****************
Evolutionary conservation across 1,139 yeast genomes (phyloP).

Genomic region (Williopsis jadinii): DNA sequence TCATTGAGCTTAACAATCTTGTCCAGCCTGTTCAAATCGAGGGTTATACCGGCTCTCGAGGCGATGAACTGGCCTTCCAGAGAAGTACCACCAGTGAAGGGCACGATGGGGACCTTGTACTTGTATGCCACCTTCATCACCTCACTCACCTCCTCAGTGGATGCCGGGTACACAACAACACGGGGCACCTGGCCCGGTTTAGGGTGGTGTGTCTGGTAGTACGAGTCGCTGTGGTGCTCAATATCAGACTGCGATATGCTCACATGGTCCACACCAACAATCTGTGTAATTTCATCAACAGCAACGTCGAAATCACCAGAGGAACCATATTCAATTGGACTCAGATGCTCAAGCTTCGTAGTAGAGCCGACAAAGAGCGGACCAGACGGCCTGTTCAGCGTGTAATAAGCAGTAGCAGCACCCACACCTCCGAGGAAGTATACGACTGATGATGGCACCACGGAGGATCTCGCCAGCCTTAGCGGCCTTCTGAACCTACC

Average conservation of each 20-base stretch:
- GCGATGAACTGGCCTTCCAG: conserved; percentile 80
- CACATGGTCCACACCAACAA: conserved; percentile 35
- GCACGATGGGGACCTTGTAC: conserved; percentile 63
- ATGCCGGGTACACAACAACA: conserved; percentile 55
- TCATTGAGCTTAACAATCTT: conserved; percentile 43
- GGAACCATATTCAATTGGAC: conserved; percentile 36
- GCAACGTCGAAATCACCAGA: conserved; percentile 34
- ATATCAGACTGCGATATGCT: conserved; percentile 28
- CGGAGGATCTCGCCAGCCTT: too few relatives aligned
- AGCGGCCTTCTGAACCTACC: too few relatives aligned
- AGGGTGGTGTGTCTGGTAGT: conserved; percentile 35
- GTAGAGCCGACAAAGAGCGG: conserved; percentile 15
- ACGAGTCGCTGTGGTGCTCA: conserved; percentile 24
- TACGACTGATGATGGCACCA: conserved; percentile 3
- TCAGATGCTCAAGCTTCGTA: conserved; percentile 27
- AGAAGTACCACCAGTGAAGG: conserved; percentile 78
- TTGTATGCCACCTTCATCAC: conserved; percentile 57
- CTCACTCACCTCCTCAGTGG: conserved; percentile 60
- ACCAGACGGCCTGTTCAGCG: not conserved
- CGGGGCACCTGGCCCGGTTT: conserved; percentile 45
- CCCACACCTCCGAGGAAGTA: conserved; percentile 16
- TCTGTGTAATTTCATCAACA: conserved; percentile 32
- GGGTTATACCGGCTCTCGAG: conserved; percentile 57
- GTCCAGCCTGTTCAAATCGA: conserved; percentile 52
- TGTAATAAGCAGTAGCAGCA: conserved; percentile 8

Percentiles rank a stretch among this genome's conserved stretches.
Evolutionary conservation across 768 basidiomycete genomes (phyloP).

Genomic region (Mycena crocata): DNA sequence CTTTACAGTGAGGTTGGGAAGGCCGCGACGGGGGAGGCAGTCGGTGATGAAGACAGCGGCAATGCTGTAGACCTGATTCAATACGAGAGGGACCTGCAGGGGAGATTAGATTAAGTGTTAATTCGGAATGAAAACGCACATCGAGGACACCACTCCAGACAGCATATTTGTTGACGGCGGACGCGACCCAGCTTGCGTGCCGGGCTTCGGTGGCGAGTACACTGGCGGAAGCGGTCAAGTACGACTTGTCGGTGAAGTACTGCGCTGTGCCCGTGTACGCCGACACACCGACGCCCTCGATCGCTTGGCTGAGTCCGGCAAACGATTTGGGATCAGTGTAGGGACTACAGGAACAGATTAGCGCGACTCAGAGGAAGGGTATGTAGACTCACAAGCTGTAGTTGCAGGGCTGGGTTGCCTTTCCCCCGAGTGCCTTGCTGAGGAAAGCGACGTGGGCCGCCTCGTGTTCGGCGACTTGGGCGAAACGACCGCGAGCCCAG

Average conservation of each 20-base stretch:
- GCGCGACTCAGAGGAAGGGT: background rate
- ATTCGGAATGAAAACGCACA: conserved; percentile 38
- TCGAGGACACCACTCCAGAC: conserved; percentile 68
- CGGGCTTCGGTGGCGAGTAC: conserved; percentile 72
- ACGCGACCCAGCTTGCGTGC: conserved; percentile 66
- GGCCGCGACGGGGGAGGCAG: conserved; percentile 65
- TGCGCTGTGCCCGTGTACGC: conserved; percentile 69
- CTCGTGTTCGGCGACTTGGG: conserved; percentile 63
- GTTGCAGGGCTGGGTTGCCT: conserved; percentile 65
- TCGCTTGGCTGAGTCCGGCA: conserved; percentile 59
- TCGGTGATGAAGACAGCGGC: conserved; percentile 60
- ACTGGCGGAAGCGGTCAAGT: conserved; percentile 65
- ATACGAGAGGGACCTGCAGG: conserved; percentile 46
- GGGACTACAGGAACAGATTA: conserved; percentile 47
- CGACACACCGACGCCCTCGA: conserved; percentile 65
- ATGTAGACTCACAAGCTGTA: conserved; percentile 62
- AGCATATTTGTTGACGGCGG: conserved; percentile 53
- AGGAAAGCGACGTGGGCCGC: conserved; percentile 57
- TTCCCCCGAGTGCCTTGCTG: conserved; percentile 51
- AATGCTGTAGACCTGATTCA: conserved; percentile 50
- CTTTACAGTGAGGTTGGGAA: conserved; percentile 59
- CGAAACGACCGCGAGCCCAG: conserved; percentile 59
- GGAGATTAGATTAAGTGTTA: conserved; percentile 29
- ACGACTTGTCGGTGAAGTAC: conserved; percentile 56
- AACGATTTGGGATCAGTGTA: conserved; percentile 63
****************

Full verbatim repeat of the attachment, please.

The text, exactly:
Evolutionary conservation across 1,139 yeast genomes (phyloP).

Genomic region (Williopsis jadinii): DNA sequence TCATTGAGCTTAACAATCTTGTCCAGCCTGTTCAAATCGAGGGTTATACCGGCTCTCGAGGCGATGAACTGGCCTTCCAGAGAAGTACCACCAGTGAAGGGCACGATGGGGACCTTGTACTTGTATGCCACCTTCATCACCTCACTCACCTCCTCAGTGGATGCCGGGTACACAACAACACGGGGCACCTGGCCCGGTTTAGGGTGGTGTGTCTGGTAGTACGAGTCGCTGTGGTGCTCAATATCAGACTGCGATATGCTCACATGGTCCACACCAACAATCTGTGTAATTTCATCAACAGCAACGTCGAAATCACCAGAGGAACCATATTCAATTGGACTCAGATGCTCAAGCTTCGTAGTAGAGCCGACAAAGAGCGGACCAGACGGCCTGTTCAGCGTGTAATAAGCAGTAGCAGCACCCACACCTCCGAGGAAGTATACGACTGATGATGGCACCACGGAGGATCTCGCCAGCCTTAGCGGCCTTCTGAACCTACC

Average conservation of each 20-base stretch:
- GCGATGAACTGGCCTTCCAG: conserved; percentile 80
- CACATGGTCCACACCAACAA: conserved; percentile 35
- GCACGATGGGGACCTTGTAC: conserved; percentile 63
- ATGCCGGGTACACAACAACA: conserved; percentile 55
- TCATTGAGCTTAACAATCTT: conserved; percentile 43
- GGAACCATATTCAATTGGAC: conserved; percentile 36
- GCAACGTCGAAATCACCAGA: conserved; percentile 34
- ATATCAGACTGCGATATGCT: conserved; percentile 28
- CGGAGGATCTCGCCAGCCTT: too few relatives aligned
- AGCGGCCTTCTGAACCTACC: too few relatives aligned
- AGGGTGGTGTGTCTGGTAGT: conserved; percentile 35
- GTAGAGCCGACAAAGAGCGG: conserved; percentile 15
- ACGAGTCGCTGTGGTGCTCA: conserved; percentile 24
- TACGACTGATGATGGCACCA: conserved; percentile 3
- TCAGATGCTCAAGCTTCGTA: conserved; percentile 27
- AGAAGTACCACCAGTGAAGG: conserved; percentile 78
- TTGTATGCCACCTTCATCAC: conserved; percentile 57
- CTCACTCACCTCCTCAGTGG: conserved; percentile 60
- ACCAGACGGCCTGTTCAGCG: not conserved
- CGGGGCACCTGGCCCGGTTT: conserved; percentile 45
- CCCACACCTCCGAGGAAGTA: conserved; percentile 16
- TCTGTGTAATTTCATCAACA: conserved; percentile 32
- GGGTTATACCGGCTCTCGAG: conserved; percentile 57
- GTCCAGCCTGTTCAAATCGA: conserved; percentile 52
- TGTAATAAGCAGTAGCAGCA: conserved; percentile 8

Percentiles rank a stretch among this genome's conserved stretches.
Evolutionary conservation across 768 basidiomycete genomes (phyloP).

Genomic region (Mycena crocata): DNA sequence CTTTACAGTGAGGTTGGGAAGGCCGCGACGGGGGAGGCAGTCGGTGATGAAGACAGCGGCAATGCTGTAGACCTGATTCAATACGAGAGGGACCTGCAGGGGAGATTAGATTAAGTGTTAATTCGGAATGAAAACGCACATCGAGGACACCACTCCAGACAGCATATTTGTTGACGGCGGACGCGACCCAGCTTGCGTGCCGGGCTTCGGTGGCGAGTACACTGGCGGAAGCGGTCAAGTACGACTTGTCGGTGAAGTACTGCGCTGTGCCCGTGTACGCCGACACACCGACGCCCTCGATCGCTTGGCTGAGTCCGGCAAACGATTTGGGATCAGTGTAGGGACTACAGGAACAGATTAGCGCGACTCAGAGGAAGGGTATGTAGACTCACAAGCTGTAGTTGCAGGGCTGGGTTGCCTTTCCCCCGAGTGCCTTGCTGAGGAAAGCGACGTGGGCCGCCTCGTGTTCGGCGACTTGGGCGAAACGACCGCGAGCCCAG

Average conservation of each 20-base stretch:
- GCGCGACTCAGAGGAAGGGT: background rate
- ATTCGGAATGAAAACGCACA: conserved; percentile 38
- TCGAGGACACCACTCCAGAC: conserved; percentile 68
- CGGGCTTCGGTGGCGAGTAC: conserved; percentile 72
- ACGCGACCCAGCTTGCGTGC: conserved; percentile 66
- GGCCGCGACGGGGGAGGCAG: conserved; percentile 65
- TGCGCTGTGCCCGTGTACGC: conserved; percentile 69
- CTCGTGTTCGGCGACTTGGG: conserved; percentile 63
- GTTGCAGGGCTGGGTTGCCT: conserved; percentile 65
- TCGCTTGGCTGAGTCCGGCA: conserved; percentile 59
- TCGGTGATGAAGACAGCGGC: conserved; percentile 60
- ACTGGCGGAAGCGGTCAAGT: conserved; percentile 65
- ATACGAGAGGGACCTGCAGG: conserved; percentile 46
- GGGACTACAGGAACAGATTA: conserved; percentile 47
- CGACACACCGACGCCCTCGA: conserved; percentile 65
- ATGTAGACTCACAAGCTGTA: conserved; percentile 62
- AGCATATTTGTTGACGGCGG: conserved; percentile 53
- AGGAAAGCGACGTGGGCCGC: conserved; percentile 57
- TTCCCCCGAGTGCCTTGCTG: conserved; percentile 51
- AATGCTGTAGACCTGATTCA: conserved; percentile 50
- CTTTACAGTGAGGTTGGGAA: conserved; percentile 59
- CGAAACGACCGCGAGCCCAG: conserved; percentile 59
- GGAGATTAGATTAAGTGTTA: conserved; percentile 29
- ACGACTTGTCGGTGAAGTAC: conserved; percentile 56
- AACGATTTGGGATCAGTGTA: conserved; percentile 63